Acute nonvariceal upper GI bleeding may originate from the esophagus, stomach, or duodenum, essentially anywhere proximal to the Ligament of Treitz. In Section I, Dr Gianluca Rotondano, Hospital Maresca, Torre del Greco, Italy, begins with a review of the epidemiology and diagnosis of acute nonvariceal upper GI bleeding. We then turn to patient presentation, risk stratification, and how to initially medically manage these bleeding patients. I am pleased to have one of our emergency medicine colleagues, Dr Andrew Meltzer, Department of Emergency Medicine, George Washington University, contribute this important article and provide a unique viewpoint from the emergency department where most of these patients initially present. As we all know, endoscopic hemostasis is the accepted standard of care for patients with acute nonvariceal upper GI bleeding. Moreover, peptic ulcer bleeding is the most common nonvariceal cause of acute upper GI bleeding; thus, Drs Yidan Lu, Yen-I Chen, and Alan Barkun from McGill University, Montreal, Canada, provide an in-depth review of the endoscopic management of peptic ulcer bleeding. Drs Eric Tjwa, I. Lisanne Holster, and Ernst Kuipers from the Erasmus Medical Center University Hospital, Rotterdam, The Netherlands, review the endoscopic management of all other causes of acute nonvariceal upper GI bleeding, and in addition, Drs Louis Wong Kee Song and Michael Levy from the Mayo Clinic, Rochester, Minnesota discuss emerging endoscopic hemostasis treatments, such as topical sprays and over-the-scope clipping devices. Although endoscopic hemostasis is very highly effective, there are unfortunately cases where bleeding is unable to be controlled or when significant rebleeding occurs that is not amenable to endoscopic therapy. Therefore, I have included two articles that provide insight into the question.what if endoscopic hemostasis fails? The first article, written by Drs Philip Wai Yan Chiu and James Yun Wong Lau, from Prince of Wales Hospital, The Chinese University of Hong Kong, focuses on tried and true surgical treatment options. The second article, by Dr Sujal Nanavati, University of California at San Francisco, Department of Radiology and Biomedical Imaging, addresses the alternative treatment strategy of angiographic embolization, which has now emerged as the often preferred salvage treatment strategy.

One of the most feared complications of cirrhosis and portal hypertension is variceal hemorrhage. In Section II of this issue, the focus is on variceal causes of acute upper GI bleeding. Usually due to esophageal variceal rupture, this complication occurs in an entirely different epidemiologic and clinical setting than nonvariceal upper GI bleeding. Thus, this topic requires an understanding of many critical issues, including diagnosis and management. We begin Section II with a review of the epidemiology, diagnosis, and early patient management strategies in bleeding esophagogastric varices by Drs Sumit Kumar, Sumeet Asrani, and Patrick Kamath from Mayo Clinic, Rochester, Minnesota. Drs Jawad Ilyas and Fasiha Kanwal from the Baylor College of Medicine, Houston, Texas go on to present the latest evidence on primary prophylaxis of variceal bleeding, both medical and endoscopic. However, for those patients who present with acute esophagogastric variceal bleeding, endoscopic management is the cornerstone of patient management. Drs Andrés Cárdenas, Anna Baiges, Virginia Hernandez-Gea, and Juan Carlos Garcia-Pagan from the GI/Endoscopy Unit and Barcelona Hepatic Hemodynamic Laboratory, Liver Unit, Barcelona, Spain, provide an evidence-based review of endoscopic hemostasis techniques in acute esophageal variceal bleeding, and Drs Frank Weilert and Kenneth Binmoeller from Waikato Hospital, Hamilton, New Zealand and the California Pacific Medical Center, San Francisco, respectively, discuss the recommended endoscopic management of bleeding gastric varices, including emerging techniques such as EUS-guided intravascular therapies. Next, Drs Sanjaya Satapathy and Arun Sanyal contribute a comprehensive review of nonendoscopic management strategies for esophagogastric variceal bleeding, and last but not least, Drs Kamran Qureshi and Abdullah Al-Osaimi, from Temple University, Philadelphia, Pennsylvania, discuss how to manage the patient with portal hypertensive gastropathy and gastric antral vascular ectasia (also known as watermelon stomach).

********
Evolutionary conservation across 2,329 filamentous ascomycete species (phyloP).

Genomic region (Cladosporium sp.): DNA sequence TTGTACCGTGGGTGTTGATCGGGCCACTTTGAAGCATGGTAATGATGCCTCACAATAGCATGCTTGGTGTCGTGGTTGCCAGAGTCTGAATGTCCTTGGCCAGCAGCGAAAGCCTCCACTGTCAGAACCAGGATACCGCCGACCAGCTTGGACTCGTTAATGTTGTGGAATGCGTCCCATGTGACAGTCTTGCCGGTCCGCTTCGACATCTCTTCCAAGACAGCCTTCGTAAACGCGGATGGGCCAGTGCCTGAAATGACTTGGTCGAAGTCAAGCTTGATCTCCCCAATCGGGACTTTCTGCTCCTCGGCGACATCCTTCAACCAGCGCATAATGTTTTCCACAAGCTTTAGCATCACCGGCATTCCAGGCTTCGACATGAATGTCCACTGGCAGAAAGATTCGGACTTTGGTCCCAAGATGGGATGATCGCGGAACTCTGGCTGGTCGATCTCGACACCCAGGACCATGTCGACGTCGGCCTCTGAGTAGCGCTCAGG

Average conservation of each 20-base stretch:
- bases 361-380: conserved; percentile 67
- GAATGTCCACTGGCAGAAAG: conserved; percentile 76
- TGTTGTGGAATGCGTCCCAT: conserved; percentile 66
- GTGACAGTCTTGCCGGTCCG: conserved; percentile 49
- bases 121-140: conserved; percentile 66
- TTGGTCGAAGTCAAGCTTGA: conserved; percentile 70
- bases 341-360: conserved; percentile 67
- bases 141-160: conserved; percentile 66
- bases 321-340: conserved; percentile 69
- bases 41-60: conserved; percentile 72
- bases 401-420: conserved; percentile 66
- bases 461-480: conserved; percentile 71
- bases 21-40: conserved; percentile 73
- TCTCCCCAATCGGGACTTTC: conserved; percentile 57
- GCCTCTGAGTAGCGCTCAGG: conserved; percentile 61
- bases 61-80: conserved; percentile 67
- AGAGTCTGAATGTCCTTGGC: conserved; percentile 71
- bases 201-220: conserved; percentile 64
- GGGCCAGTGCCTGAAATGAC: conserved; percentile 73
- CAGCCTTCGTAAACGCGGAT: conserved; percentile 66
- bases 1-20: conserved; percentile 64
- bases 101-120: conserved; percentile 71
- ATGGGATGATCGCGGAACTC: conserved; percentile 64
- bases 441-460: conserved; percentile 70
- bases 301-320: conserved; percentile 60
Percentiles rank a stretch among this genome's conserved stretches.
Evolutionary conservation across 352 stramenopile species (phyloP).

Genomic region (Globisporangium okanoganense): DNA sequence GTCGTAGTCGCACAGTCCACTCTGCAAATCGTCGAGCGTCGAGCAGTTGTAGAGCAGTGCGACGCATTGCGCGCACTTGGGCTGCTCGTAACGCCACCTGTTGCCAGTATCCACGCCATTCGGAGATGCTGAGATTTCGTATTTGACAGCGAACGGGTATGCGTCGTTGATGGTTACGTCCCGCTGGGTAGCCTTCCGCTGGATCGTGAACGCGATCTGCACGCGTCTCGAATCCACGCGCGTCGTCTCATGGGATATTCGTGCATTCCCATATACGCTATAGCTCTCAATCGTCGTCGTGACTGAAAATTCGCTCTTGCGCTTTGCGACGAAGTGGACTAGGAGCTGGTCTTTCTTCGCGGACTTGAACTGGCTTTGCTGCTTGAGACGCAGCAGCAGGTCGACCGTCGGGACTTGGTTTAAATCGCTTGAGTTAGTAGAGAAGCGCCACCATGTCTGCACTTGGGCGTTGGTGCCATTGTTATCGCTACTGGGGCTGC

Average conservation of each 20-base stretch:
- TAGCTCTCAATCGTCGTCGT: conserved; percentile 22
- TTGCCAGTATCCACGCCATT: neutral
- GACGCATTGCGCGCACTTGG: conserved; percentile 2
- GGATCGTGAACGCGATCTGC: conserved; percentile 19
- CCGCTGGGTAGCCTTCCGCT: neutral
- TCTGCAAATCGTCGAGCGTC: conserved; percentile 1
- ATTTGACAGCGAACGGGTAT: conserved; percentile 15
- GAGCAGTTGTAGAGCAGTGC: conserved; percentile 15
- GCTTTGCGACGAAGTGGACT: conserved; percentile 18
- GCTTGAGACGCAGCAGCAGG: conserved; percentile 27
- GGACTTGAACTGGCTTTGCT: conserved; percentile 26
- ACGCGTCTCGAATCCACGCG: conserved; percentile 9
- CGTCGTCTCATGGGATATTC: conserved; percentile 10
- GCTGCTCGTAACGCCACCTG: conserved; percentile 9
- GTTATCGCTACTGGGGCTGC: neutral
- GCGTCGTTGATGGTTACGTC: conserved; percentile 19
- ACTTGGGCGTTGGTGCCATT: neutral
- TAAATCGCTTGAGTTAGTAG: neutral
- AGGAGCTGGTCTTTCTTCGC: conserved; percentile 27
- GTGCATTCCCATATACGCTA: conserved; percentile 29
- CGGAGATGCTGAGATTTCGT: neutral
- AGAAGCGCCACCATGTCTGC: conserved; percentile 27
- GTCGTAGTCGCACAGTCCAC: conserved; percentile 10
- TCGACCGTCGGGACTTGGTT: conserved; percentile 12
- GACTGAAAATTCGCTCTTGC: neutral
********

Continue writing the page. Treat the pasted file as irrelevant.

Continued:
Author Information
By Ian M. Gralnek, MD , Technion - Israel Institute of Technology, Haifa, Israel